I didn’t have the heart to tell her that soon she’d get frustrated with dear Mrs. Strickland and say that aloud. She’d say, “I don’t care what the Bible says. I just want to know what you think.” And then she and Mrs. Strickland would exchange amused glances as the words register in her mind.
It would happen soon enough, and then she’d know. Instead, I said, “That’s something you’ll treasure someday. Trust me.”
I suspect she didn’t believe me, and really, I’m not surprised.
Fourteen-year-old me was used to being considered wise beyond her years. She probably thought she knew her better than I could. Bless her heart.
I’m in “the south” of sorts. I can say that.
My walk continued alone, left on Gratz Street and right on St. John. Back when I was fourteen, I didn’t know the name of that street. On this trek, I had to look at the sign to find out.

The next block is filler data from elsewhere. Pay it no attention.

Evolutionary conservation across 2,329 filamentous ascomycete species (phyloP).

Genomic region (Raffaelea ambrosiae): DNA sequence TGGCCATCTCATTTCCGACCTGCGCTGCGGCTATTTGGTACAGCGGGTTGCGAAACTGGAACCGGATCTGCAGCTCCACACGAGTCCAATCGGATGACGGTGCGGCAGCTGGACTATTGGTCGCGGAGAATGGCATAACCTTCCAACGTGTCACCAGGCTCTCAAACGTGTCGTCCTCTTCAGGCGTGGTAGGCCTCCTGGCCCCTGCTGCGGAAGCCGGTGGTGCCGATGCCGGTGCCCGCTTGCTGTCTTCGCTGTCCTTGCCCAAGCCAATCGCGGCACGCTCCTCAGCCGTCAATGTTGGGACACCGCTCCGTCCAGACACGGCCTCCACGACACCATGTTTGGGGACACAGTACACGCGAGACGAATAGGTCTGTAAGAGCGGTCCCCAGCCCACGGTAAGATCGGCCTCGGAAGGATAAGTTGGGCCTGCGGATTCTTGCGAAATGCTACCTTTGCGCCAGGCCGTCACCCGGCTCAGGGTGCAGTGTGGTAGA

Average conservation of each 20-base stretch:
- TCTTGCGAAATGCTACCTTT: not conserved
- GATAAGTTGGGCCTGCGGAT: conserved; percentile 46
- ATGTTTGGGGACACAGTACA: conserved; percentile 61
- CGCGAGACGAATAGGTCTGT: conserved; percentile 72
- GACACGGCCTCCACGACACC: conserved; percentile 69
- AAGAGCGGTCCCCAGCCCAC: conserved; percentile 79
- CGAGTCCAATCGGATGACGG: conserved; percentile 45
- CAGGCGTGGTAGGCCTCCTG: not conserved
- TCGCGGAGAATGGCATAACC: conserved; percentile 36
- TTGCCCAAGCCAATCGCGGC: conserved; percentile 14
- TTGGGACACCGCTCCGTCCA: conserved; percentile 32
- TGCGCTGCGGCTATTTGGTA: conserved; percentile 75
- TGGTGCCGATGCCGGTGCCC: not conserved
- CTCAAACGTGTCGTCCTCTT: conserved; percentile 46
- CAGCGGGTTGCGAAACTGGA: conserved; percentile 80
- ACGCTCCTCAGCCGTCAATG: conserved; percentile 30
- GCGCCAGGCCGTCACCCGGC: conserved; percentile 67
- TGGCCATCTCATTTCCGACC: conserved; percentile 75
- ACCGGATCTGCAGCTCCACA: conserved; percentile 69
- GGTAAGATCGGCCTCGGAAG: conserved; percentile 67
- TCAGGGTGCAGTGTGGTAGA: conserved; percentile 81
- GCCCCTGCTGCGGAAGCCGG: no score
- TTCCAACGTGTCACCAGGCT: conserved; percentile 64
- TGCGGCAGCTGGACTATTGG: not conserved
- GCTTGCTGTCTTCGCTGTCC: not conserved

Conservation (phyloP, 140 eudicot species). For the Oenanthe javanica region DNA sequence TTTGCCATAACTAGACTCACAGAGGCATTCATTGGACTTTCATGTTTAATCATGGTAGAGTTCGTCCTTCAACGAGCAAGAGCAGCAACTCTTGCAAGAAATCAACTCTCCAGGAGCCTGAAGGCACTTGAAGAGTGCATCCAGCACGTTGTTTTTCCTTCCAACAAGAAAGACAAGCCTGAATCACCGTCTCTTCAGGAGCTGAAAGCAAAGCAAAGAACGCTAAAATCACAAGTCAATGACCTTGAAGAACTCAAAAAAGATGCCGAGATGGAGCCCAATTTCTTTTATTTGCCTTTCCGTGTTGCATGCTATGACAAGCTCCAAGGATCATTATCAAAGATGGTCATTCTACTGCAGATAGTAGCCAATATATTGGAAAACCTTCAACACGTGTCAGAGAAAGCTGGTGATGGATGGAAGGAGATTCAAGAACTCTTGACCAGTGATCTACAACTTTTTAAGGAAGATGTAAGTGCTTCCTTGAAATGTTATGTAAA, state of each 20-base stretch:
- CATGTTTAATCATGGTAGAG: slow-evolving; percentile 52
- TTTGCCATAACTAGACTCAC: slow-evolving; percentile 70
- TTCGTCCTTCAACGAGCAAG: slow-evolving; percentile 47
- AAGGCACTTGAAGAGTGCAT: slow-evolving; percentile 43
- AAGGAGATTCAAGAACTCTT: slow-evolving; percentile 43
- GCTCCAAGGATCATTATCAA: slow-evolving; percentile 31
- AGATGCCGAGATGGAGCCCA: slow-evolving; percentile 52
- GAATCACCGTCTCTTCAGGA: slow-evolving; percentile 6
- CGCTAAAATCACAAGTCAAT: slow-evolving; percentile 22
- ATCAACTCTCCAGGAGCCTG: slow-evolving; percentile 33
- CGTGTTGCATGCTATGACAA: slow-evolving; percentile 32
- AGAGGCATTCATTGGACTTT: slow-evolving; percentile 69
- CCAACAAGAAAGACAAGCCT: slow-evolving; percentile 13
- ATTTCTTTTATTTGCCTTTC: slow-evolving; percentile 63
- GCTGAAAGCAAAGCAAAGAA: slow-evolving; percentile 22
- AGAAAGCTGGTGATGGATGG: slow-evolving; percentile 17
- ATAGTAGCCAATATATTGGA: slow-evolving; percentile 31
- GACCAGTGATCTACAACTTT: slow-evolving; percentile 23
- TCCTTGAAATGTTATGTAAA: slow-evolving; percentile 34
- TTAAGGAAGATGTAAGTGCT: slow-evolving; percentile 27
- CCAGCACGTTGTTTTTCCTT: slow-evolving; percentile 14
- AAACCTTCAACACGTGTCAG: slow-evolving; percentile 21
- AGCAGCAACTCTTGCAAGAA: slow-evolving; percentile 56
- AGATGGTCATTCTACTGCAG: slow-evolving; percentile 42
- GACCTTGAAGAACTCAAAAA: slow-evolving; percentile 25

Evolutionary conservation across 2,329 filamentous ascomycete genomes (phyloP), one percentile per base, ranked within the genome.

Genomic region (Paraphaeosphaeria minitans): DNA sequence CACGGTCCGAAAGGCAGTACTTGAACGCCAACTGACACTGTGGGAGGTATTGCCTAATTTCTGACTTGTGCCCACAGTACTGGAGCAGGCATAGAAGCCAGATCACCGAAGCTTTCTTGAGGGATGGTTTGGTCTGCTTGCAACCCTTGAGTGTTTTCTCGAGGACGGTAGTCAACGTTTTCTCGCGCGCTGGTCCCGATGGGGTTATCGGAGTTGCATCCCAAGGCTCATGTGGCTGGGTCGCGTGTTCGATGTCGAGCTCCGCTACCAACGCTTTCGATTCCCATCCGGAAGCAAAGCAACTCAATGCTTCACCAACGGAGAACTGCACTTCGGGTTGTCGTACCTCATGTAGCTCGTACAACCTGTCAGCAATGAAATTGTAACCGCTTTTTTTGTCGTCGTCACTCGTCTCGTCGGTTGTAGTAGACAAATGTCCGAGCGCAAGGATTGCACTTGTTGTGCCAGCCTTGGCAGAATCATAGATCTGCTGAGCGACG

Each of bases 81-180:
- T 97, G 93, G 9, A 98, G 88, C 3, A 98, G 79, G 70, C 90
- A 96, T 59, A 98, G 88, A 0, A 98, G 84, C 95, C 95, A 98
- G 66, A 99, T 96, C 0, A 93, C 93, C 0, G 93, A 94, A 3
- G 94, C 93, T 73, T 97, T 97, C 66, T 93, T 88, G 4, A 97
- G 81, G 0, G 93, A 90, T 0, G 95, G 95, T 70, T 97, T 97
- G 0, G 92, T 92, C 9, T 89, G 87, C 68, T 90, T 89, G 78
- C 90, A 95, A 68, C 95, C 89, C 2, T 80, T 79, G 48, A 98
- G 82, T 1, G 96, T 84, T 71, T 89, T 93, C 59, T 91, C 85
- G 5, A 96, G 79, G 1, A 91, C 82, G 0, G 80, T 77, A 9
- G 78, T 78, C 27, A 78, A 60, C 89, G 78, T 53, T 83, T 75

I met myself there on the corner of St. John and Main Streets. Fourteen-year-old me wore a plaid, pleated, bias-cut, wool skirt and a sweater—hair up in a ponytail. Bangs “feathered.” That’s what we called it back then. She sipped on orange juice again. Fourteen-year-old me was in no danger of scurvy, I can tell you!
She pointed out Grandpa’s old house catty-cornered from us and said something about how he wasn’t home right now. In that bleached brick house with its white trim and green lawn, I saw a place Grandpa had died in over twenty years ago.
Instead of Grandpa mowing in his shorts, socks, and an undershirt, a father played in the yard with two young children and a dog. The mother sat on the small porch, watching.
Cars rolled down the street in the same lazy way they always have.
Fourteen-year-old me explained how sometimes the older kids went cruising up and down the street on weekends. She said, “Sometimes I spread a blanket out in the yard and lay on it, watching them pass back and forth.”
Do kids still do that? I don’t know. I’m tempted to walk down later and see. I’m tempted to see if I’ll meet myself again—if she’ll show me the friends I used to know.